Avoid Being a Danger on the Road to Yourself and Others This Memorial Day
This Memorial Day weekend, do not become a danger on the road to yourself or others. Think first. Never get behind the wheel if you have been consuming alcohol. Start your summer off right by:
- Understanding that drinking and driving carries criminal consequences. You should realize the criminal punishment you can face if you are arrested and charged with drinking and driving.
- In New Jersey, any individual with a blood alcohol concentration (BAC) of 0.08 percent or higher is guilty of drunk driving. Even those with a BAC of less than 0.08 can face drunk driving charges if their driving abilities are negatively impacted such as if they are responsible for causing an accident.
- A first time DWI offender can face fines of up to $400, imprisonment for up to 30 days, a 90-day license suspension, mandatory attendance at an Intoxicated Driver Resource Center and a vehicle insurance surcharge of $1,000 per year for three years.
- You can (and should) designate a sober driver. Before you consume any alcoholic beverages or even go out to a bar, party or activity away from home, make sure to designate a sober driver.
- If you are unable to designate a sober driver, arrange another type of transportation. If you do not have an individual who is willing or able to be a sober, responsible driver of legal age, you should make arrangements ahead of time to take another type of transportation home. You can use mass transit, call a cab, or seek out some other type of safe ride. The following are a few of the transportation options in and around New Jersey:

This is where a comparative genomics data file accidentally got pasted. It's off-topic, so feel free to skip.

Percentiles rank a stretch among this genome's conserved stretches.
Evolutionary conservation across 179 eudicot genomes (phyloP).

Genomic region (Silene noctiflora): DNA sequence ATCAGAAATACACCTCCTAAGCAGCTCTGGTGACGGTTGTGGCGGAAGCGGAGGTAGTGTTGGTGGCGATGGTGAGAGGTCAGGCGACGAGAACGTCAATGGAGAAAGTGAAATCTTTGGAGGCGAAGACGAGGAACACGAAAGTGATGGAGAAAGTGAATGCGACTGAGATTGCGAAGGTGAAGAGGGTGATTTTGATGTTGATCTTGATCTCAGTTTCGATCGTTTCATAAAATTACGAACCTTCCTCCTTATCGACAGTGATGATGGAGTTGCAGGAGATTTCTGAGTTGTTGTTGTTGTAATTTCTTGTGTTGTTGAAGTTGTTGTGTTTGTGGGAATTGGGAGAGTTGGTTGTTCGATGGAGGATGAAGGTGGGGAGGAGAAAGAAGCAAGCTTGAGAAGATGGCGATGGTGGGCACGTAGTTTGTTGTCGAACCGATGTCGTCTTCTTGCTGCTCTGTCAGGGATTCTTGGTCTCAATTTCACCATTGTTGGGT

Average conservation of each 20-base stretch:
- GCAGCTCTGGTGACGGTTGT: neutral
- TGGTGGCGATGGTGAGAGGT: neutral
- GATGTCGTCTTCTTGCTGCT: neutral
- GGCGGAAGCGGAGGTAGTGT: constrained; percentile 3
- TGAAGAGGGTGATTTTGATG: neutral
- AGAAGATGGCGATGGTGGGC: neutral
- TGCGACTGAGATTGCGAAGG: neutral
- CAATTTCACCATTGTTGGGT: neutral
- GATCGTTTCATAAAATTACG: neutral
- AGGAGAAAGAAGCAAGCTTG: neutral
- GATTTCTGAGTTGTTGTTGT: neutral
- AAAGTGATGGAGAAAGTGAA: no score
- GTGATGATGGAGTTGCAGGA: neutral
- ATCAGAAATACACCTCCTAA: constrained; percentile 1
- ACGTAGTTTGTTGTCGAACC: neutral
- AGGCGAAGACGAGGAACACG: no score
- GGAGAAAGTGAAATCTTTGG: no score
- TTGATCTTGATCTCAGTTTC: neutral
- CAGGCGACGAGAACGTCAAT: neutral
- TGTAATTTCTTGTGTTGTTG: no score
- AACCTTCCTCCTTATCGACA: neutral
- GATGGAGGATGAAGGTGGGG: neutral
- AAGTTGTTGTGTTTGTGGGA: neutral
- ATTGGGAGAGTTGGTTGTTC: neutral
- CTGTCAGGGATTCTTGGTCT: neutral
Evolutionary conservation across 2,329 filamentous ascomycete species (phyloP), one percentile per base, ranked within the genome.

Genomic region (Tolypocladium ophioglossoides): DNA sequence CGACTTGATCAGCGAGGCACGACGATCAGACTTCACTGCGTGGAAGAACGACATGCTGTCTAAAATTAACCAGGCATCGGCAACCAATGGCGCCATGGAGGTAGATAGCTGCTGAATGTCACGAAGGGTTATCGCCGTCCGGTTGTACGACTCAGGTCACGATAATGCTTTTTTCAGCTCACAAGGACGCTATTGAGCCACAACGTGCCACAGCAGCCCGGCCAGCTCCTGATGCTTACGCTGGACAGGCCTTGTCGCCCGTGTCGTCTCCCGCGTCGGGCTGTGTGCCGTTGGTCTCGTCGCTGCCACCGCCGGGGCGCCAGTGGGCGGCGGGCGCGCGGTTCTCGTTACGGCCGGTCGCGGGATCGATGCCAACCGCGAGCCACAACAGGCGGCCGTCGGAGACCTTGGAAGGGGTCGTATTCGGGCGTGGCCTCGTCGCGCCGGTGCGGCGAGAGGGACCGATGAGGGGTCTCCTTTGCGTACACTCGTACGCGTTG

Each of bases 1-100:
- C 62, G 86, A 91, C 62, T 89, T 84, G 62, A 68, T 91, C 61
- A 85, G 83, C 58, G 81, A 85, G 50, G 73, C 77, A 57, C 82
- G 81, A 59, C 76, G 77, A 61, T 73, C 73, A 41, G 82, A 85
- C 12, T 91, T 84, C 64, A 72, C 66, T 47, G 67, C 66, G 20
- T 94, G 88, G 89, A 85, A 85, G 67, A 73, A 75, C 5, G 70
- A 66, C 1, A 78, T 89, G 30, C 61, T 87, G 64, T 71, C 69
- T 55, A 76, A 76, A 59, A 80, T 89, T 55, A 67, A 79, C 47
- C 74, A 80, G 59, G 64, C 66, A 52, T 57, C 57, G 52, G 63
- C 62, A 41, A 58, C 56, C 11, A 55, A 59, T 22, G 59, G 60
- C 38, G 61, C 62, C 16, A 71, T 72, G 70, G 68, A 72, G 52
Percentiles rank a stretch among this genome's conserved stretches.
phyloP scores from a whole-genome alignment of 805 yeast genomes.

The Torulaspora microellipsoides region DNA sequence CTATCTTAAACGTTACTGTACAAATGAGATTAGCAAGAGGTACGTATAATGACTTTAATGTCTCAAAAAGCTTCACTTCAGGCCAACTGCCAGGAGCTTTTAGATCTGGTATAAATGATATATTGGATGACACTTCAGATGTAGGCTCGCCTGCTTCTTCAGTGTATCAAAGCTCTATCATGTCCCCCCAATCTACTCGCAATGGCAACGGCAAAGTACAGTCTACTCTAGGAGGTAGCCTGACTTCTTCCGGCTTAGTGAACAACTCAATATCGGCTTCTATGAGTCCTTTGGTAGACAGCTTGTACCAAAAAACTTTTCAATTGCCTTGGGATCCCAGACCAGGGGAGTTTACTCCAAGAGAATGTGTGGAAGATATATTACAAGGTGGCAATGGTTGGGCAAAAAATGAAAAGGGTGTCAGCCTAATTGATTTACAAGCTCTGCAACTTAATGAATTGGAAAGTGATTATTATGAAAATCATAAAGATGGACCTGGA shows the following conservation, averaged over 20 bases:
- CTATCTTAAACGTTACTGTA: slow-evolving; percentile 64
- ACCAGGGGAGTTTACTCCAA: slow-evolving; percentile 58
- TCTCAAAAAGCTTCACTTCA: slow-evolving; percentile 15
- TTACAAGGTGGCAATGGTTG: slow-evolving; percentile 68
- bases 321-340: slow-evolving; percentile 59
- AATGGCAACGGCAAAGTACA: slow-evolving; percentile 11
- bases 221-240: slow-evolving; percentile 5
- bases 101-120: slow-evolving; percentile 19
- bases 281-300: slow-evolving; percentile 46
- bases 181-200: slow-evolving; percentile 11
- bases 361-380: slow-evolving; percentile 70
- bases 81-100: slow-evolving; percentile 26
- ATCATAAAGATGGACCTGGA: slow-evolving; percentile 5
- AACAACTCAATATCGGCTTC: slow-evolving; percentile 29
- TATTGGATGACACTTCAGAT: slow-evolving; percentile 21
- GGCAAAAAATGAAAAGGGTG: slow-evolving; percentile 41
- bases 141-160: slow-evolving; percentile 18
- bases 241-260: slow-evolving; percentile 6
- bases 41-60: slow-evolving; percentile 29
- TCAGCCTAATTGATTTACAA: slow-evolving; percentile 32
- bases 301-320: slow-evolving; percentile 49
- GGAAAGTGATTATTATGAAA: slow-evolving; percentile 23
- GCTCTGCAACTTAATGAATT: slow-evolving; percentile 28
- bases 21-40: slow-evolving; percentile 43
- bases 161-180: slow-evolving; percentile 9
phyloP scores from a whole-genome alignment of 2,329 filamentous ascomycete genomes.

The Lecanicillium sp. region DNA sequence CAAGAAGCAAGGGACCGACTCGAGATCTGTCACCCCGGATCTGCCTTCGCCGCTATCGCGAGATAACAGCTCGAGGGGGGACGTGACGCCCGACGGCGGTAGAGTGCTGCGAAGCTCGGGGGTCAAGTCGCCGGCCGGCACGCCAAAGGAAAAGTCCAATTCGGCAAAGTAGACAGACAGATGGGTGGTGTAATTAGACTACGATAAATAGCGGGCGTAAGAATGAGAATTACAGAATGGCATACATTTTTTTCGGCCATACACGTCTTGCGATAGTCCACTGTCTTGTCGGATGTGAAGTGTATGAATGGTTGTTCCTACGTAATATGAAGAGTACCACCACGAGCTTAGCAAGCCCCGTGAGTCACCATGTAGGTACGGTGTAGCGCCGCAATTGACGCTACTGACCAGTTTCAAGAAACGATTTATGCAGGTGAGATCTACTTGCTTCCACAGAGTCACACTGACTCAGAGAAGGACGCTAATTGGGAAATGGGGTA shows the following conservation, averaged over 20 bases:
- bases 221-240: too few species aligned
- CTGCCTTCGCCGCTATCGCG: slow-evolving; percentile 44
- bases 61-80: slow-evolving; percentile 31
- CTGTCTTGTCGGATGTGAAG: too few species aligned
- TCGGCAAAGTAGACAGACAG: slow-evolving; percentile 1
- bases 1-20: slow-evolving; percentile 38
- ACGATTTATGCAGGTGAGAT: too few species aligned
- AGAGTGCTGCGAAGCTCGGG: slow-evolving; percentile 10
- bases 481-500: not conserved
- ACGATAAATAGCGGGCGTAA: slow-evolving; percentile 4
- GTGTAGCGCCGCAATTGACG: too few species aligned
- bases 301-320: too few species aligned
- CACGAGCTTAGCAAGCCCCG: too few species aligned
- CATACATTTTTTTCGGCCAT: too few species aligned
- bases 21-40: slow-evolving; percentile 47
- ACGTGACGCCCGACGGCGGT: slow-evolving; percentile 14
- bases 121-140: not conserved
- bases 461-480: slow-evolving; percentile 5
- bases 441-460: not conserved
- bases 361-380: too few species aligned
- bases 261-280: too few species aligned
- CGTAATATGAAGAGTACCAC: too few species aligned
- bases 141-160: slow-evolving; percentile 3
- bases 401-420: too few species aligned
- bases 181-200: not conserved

- You can also use either the National Directory of Designated Driver Services or the National Highway Traffic Safety Administration (NHTSA) list of sober and safe ride programs, which can be found on the AAA website.
- Never drive with an individual who has been drinking. While it is important you do not drink and drive, it is just as important that you never drive with another individual who has been drinking. Even if the individual says he or she is sober enough to drive, find some other way home.
- Spend the night wherever your activity is being held. If you are planning to travel for Memorial Day weekend, and you are planning to drink, make arrangements to spend the night in a hotel at or near where your activity is being held. This will save you the drive home and allow you to enjoy the planned activities.
- If you plan on throwing a party, do not let your guests drink and drive. Those who are planning parties over Memorial Day or during the summer months should make arrangements so their party guests will not feel inclined to drink and drive. Offer those who have had a little too much to drink a ride home or a safe place where they can sleep it off.
- Drinking and walking home is not a safe option. An alcohol-impaired person can easily become disoriented, get lost or find themselves the victim of an accident due to their impaired motor skills and judgment. Don’t fool yourself into thinking you can drink and walk home.